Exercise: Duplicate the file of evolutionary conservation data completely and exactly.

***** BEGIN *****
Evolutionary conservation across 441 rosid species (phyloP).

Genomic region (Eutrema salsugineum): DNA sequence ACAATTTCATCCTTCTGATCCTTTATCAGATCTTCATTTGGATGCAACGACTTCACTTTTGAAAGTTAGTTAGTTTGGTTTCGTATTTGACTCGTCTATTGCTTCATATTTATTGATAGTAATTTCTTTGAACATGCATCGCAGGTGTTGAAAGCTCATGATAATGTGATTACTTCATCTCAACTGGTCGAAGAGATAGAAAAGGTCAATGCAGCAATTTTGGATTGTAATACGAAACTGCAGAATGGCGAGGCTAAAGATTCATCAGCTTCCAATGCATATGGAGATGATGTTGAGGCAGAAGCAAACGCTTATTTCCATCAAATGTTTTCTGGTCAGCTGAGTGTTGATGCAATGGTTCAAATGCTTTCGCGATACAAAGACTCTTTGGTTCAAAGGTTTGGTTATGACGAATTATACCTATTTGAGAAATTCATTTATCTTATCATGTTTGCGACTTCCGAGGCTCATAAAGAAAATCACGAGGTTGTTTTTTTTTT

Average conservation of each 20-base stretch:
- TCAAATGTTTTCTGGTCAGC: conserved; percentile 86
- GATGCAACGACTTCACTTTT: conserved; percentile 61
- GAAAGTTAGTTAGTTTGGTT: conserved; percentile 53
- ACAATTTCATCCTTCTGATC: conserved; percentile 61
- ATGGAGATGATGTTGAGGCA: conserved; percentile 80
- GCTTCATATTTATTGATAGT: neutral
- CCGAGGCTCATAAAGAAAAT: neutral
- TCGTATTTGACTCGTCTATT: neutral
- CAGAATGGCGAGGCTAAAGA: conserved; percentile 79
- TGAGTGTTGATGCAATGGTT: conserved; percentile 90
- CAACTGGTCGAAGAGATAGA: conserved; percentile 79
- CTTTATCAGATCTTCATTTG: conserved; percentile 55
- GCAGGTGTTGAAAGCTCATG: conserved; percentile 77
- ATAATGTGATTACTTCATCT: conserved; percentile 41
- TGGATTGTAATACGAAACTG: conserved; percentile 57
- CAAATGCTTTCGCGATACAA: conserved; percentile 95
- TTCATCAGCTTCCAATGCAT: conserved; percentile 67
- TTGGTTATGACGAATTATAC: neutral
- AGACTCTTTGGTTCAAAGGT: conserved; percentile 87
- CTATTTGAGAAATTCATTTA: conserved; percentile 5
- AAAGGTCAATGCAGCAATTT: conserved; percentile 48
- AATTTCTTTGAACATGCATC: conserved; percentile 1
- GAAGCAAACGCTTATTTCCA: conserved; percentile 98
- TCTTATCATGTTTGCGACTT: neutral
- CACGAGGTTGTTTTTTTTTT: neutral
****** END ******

Evolutionary conservation across 441 rosid species (phyloP).

Genomic region (Eutrema salsugineum): DNA sequence ACAATTTCATCCTTCTGATCCTTTATCAGATCTTCATTTGGATGCAACGACTTCACTTTTGAAAGTTAGTTAGTTTGGTTTCGTATTTGACTCGTCTATTGCTTCATATTTATTGATAGTAATTTCTTTGAACATGCATCGCAGGTGTTGAAAGCTCATGATAATGTGATTACTTCATCTCAACTGGTCGAAGAGATAGAAAAGGTCAATGCAGCAATTTTGGATTGTAATACGAAACTGCAGAATGGCGAGGCTAAAGATTCATCAGCTTCCAATGCATATGGAGATGATGTTGAGGCAGAAGCAAACGCTTATTTCCATCAAATGTTTTCTGGTCAGCTGAGTGTTGATGCAATGGTTCAAATGCTTTCGCGATACAAAGACTCTTTGGTTCAAAGGTTTGGTTATGACGAATTATACCTATTTGAGAAATTCATTTATCTTATCATGTTTGCGACTTCCGAGGCTCATAAAGAAAATCACGAGGTTGTTTTTTTTTT

Average conservation of each 20-base stretch:
- TCAAATGTTTTCTGGTCAGC: conserved; percentile 86
- GATGCAACGACTTCACTTTT: conserved; percentile 61
- GAAAGTTAGTTAGTTTGGTT: conserved; percentile 53
- ACAATTTCATCCTTCTGATC: conserved; percentile 61
- ATGGAGATGATGTTGAGGCA: conserved; percentile 80
- GCTTCATATTTATTGATAGT: neutral
- CCGAGGCTCATAAAGAAAAT: neutral
- TCGTATTTGACTCGTCTATT: neutral
- CAGAATGGCGAGGCTAAAGA: conserved; percentile 79
- TGAGTGTTGATGCAATGGTT: conserved; percentile 90
- CAACTGGTCGAAGAGATAGA: conserved; percentile 79
- CTTTATCAGATCTTCATTTG: conserved; percentile 55
- GCAGGTGTTGAAAGCTCATG: conserved; percentile 77
- ATAATGTGATTACTTCATCT: conserved; percentile 41
- TGGATTGTAATACGAAACTG: conserved; percentile 57
- CAAATGCTTTCGCGATACAA: conserved; percentile 95
- TTCATCAGCTTCCAATGCAT: conserved; percentile 67
- TTGGTTATGACGAATTATAC: neutral
- AGACTCTTTGGTTCAAAGGT: conserved; percentile 87
- CTATTTGAGAAATTCATTTA: conserved; percentile 5
- AAAGGTCAATGCAGCAATTT: conserved; percentile 48
- AATTTCTTTGAACATGCATC: conserved; percentile 1
- GAAGCAAACGCTTATTTCCA: conserved; percentile 98
- TCTTATCATGTTTGCGACTT: neutral
- CACGAGGTTGTTTTTTTTTT: neutral